In all cases the tailpipe noise levels were equal or better compared to conventional systems. More silencer volume in the front of the system benefits the tailpipe level at low frequencies. More volume overall is an obviously advantage for acoustics.

3.1.2. Radiated noise

The radiated noise levels are excellent. Best results are obtained with round silencer sections. Long front silencers (i.e. 1 meter length) with oval sections may need stiffening with extra baffles. Engine vibrations, turbocharger noise and other acoustical vibrations which propagate along the exhaust system may contribute significantly to radiated noise. A large amount of these vibrations is filtered away by the installation of the two flexibles.

3.1.3. Vibration levels

The high frequency vibration levels of the exhaust system (generated by the engine vibrations, and propagating down into the exhaust) are typically 10 dB lower in level with a Light Weight system then with a conventional exhaust (see example in fig. 5). This graph is measured in one location and on a certain vehicle. But the order of magnitude is representative of the general trend of which we have now many examples. Such low vibrational levels are necessary to assure vibration levels on the underfloor which are equal or identical. That lower system vibrations result in similar underfloor vibrations is due to the fact that we use a much larger number of plots for the Light Weight system than hangers in a conventional system.

The reason for the low vibration levels is essentially the better filtering of these vibrations by the double flex arrangement.

The stiffness of the rubber hangers is only a secondary element in this respect. The necessary stiffness of the rubber hangers is given by the requirement of strongly reduced static or quasi static movements of the exhaust and the strength of the rubbers to carry the system without allowing relative movements between the exhaust and the car body. As already indicated, the rubbers need for this purpose a stiffness of about 30 N/mm. Less stiffness results in unacceptable silencer movements.

Figure 5.

3.1.4. Interior noise levels

Levels are equal compared to conventional. The noise spectrum can be somewhat different, some harmonics being reduced, some others being increased. Overall levels are typically identical.

4. Durability requirements

4.1. Level of displacements amplitudes - stress levels in the system

Under the actions of driving accelerations in the X,Y and Z direction an exhaust system is subjected to bending moments and thus stress in various critical parts.

We cannot go here into much details. Tables 1 and 2 give comparative values of measured bending moments and stress measured on an exhaust when the car on which it was mounted was vibrated on a 4-post vibration rig. The movements of the vehicle were representative of a pavé test. The comparison shows bending moments of 4 to 6 times lower values for the Light Weight system. Stresses are still 2 to 3 times lower (corresponding to a 50% reduction of the material gauges). One can conclude that even thinner gauges could be envisaged but technological limitations prevent this so far.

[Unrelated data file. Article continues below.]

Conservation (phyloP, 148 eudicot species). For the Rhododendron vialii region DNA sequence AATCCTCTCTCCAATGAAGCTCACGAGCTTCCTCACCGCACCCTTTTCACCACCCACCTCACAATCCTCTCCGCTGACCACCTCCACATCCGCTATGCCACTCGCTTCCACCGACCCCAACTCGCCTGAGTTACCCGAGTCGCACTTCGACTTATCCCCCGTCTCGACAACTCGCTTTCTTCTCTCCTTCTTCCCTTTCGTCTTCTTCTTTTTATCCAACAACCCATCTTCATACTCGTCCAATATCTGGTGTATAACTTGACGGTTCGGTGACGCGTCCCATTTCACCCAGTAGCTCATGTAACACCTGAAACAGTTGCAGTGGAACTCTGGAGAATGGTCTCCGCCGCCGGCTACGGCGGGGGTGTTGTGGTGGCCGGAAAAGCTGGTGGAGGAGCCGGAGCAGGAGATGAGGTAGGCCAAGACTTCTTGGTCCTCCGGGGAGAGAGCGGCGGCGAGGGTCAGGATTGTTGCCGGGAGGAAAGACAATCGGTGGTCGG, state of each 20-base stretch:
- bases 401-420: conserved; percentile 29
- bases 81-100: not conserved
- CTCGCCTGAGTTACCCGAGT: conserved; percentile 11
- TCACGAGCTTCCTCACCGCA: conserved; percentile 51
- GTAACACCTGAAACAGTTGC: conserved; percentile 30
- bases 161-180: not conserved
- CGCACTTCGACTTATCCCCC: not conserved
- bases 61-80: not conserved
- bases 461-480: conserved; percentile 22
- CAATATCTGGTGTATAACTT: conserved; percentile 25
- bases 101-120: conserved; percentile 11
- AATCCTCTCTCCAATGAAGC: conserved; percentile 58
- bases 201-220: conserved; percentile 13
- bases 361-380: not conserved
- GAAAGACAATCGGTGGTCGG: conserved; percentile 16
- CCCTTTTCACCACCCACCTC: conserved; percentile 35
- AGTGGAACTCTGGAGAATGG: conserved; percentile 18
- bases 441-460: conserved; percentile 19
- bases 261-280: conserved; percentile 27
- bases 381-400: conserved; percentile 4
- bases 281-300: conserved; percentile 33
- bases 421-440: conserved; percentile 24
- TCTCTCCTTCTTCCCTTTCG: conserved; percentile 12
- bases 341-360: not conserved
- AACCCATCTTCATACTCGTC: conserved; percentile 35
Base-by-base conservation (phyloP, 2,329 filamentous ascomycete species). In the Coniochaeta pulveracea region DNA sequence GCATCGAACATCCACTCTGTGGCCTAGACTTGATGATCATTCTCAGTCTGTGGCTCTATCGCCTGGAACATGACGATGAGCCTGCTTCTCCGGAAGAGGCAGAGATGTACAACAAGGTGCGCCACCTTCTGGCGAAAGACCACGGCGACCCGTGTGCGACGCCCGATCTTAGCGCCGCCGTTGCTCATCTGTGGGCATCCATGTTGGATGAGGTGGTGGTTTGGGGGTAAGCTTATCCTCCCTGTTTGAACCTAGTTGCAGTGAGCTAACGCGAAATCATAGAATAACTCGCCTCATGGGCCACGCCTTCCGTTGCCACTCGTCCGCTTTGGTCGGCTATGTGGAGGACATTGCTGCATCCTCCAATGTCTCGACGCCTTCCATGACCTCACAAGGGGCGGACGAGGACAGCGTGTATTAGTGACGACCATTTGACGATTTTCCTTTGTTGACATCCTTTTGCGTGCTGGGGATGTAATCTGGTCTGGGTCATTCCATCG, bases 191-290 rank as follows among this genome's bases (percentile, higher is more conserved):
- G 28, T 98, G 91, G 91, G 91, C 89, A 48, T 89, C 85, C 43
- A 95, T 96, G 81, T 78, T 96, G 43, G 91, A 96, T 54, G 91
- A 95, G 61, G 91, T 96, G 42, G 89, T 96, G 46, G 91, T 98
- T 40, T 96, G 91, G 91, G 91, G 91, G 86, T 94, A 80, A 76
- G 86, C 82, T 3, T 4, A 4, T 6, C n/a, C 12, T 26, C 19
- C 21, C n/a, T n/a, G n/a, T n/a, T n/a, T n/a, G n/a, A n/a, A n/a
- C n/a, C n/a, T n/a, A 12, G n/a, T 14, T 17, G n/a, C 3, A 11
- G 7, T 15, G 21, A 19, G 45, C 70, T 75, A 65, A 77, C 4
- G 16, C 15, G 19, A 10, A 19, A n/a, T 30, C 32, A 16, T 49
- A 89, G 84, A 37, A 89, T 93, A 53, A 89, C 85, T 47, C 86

An extremely severe durability test was conducted with a vehicle on the Millbrook Proving Grounds. A parcours was selected including pavé, high speed, water splash, gravel road etc. 7000 km were covered under these conditions. An absolutely faultless behavior of the exhaust system was reported.

More than 10 vehicles are now currently running with Light Weight systems and BOSAL is involved with various customers in predevelopment programs to further validate the concept both from a functional and durability point of view.


Maximum and minimum bending moment [Nm]
Vertical Inlet Front Muffler 19 -17 84 -72.5
Horizontal Inlet Front Muffler 16 -14 67 -60
Vertical Outlet Front Muffler 10 -9 59 -56
Horizontal Outlet Front Muffler 8 -12 46 -50.5
Vertical Inlet Rear Muffler 10 -9 38 -34
Horizontal Inlet Rear Muffler 5 -6 37 -18.5

Table 1.

Maximum and minimum stresses [MPa]








Vertical Inlet Front Muffler





Horizontal Inlet Front Muffler





Vertical Outlet Front Muffler





Horizontal Outlet Front Muffler





Vertical Inlet Rear Muffler





Horizontal Inlet Rear Muffler





Z-acceleration Body (g)





Table 2.


5.1. Thin gauge tubing

Light Weight exhaust systems have been manufactured with pipes of 0.7 mm wall thickness. This has been realised in 304 and also 409 and 441 stainless steel grades. so far never any breakage of systems in service has been reported including the severe Millbrook tests. damage by gravel impact on tubes has always been minimal. It might be good during development to take care not to locate thin wall tubing in the conical area’s behind wheels where gravel projections may be concentrated. Such gravel projections could result in minor cosmetical damage. Functional damage (perforations) have never been observed.

5.2. Thin gauge silencers

The silencers are designed with material gauges of 0.5 mm for the envelopes, the mantel and the baffles.

Lock seeming of such thin gauges is abandoned for lack of strength and lack of resistance against internal pressure levels. Silencers are welded, for the envelope a special fast welding technique was developed.


The BOSAL Light Weight Exhaust system is now a proven concept. Both functional and durability aspects have been extensively tested and validated. Development projects with various OEM’s are now being planned.

It must be empasized that the very important weight savings, in the order of 10 - 15 kg (20 to 30 lbs.) can be realized without any major cost penalty, in some cases cost savings could even be achieved.


Dr. ir. P. Steenackers
Director Bosal Advanced Research
E-mail :